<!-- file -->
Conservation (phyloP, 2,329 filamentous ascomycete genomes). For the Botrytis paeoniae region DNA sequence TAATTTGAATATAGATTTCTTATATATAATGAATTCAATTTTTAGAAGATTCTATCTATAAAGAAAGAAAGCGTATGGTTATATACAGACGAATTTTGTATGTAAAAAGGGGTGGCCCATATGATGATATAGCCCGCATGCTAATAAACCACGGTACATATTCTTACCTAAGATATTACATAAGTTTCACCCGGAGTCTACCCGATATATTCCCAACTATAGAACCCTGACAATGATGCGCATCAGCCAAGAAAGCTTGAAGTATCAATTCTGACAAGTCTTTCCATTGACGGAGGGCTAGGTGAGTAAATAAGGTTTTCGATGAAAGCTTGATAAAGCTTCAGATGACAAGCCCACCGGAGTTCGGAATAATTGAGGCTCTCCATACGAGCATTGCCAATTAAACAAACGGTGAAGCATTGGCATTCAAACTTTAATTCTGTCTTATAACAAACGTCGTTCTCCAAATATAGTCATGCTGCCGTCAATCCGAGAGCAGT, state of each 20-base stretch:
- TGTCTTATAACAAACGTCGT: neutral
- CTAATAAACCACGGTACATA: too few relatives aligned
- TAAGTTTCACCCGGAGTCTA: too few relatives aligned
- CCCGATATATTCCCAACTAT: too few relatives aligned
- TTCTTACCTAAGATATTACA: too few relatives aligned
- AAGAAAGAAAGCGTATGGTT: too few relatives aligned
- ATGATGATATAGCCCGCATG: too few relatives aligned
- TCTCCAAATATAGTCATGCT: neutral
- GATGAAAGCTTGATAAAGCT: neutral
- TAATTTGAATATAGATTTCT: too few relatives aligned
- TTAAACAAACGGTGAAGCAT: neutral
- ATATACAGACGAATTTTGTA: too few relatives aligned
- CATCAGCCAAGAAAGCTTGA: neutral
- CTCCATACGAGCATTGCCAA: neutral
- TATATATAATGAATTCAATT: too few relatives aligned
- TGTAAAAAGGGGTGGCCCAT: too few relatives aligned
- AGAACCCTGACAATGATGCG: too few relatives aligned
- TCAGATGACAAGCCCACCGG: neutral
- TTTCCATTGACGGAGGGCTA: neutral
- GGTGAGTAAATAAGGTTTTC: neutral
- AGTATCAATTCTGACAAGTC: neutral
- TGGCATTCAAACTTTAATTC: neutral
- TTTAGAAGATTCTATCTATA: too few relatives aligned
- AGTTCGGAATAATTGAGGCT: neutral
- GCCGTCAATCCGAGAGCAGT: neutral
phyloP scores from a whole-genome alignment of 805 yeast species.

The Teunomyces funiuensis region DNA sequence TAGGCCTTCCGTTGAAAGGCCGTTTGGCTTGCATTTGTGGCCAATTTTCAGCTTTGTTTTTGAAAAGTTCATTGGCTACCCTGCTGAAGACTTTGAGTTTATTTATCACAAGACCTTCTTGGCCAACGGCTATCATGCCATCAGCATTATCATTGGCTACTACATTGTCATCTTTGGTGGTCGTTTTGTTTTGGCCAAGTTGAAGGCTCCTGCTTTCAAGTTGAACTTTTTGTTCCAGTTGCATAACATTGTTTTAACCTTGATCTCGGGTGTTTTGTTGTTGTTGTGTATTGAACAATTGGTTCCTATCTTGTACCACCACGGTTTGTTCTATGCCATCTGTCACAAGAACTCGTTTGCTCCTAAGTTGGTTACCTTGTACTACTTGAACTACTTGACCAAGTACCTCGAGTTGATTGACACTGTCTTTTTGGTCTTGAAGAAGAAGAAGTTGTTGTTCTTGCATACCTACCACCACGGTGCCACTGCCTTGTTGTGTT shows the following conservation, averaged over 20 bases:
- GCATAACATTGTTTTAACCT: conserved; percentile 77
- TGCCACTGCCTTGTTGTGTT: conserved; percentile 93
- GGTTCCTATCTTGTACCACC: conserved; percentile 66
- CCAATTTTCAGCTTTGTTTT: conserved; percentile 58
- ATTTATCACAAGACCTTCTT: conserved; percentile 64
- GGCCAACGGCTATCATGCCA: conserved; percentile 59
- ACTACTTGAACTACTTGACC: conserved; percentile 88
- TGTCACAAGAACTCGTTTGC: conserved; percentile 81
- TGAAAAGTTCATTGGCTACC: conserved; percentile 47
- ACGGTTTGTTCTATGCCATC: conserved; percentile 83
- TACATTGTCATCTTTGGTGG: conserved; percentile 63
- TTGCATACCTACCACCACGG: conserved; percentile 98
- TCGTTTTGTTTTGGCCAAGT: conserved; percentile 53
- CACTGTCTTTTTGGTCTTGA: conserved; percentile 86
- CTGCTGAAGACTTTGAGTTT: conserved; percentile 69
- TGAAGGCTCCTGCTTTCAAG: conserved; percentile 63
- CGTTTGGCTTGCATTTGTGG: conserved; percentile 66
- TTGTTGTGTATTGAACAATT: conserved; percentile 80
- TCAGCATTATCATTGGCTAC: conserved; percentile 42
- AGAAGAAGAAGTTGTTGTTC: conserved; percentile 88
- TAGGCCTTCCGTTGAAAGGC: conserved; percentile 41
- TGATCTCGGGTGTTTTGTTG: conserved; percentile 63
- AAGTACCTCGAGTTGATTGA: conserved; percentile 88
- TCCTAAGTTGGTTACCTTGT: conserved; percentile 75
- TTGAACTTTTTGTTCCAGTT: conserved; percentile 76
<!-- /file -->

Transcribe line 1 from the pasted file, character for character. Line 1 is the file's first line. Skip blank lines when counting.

Conservation (phyloP, 2,329 filamentous ascomycete genomes). For the Botrytis paeoniae region DNA sequence TAATTTGAATATAGATTTCTTATATATAATGAATTCAATTTTTAGAAGATTCTATCTATAAAGAAAGAAAGCGTATGGTTATATACAGACGAATTTTGTATGTAAAAAGGGGTGGCCCATATGATGATATAGCCCGCATGCTAATAAACCACGGTACATATTCTTACCTAAGATATTACATAAGTTTCACCCGGAGTCTACCCGATATATTCCCAACTATAGAACCCTGACAATGATGCGCATCAGCCAAGAAAGCTTGAAGTATCAATTCTGACAAGTCTTTCCATTGACGGAGGGCTAGGTGAGTAAATAAGGTTTTCGATGAAAGCTTGATAAAGCTTCAGATGACAAGCCCACCGGAGTTCGGAATAATTGAGGCTCTCCATACGAGCATTGCCAATTAAACAAACGGTGAAGCATTGGCATTCAAACTTTAATTCTGTCTTATAACAAACGTCGTTCTCCAAATATAGTCATGCTGCCGTCAATCCGAGAGCAGT, state of each 20-base stretch: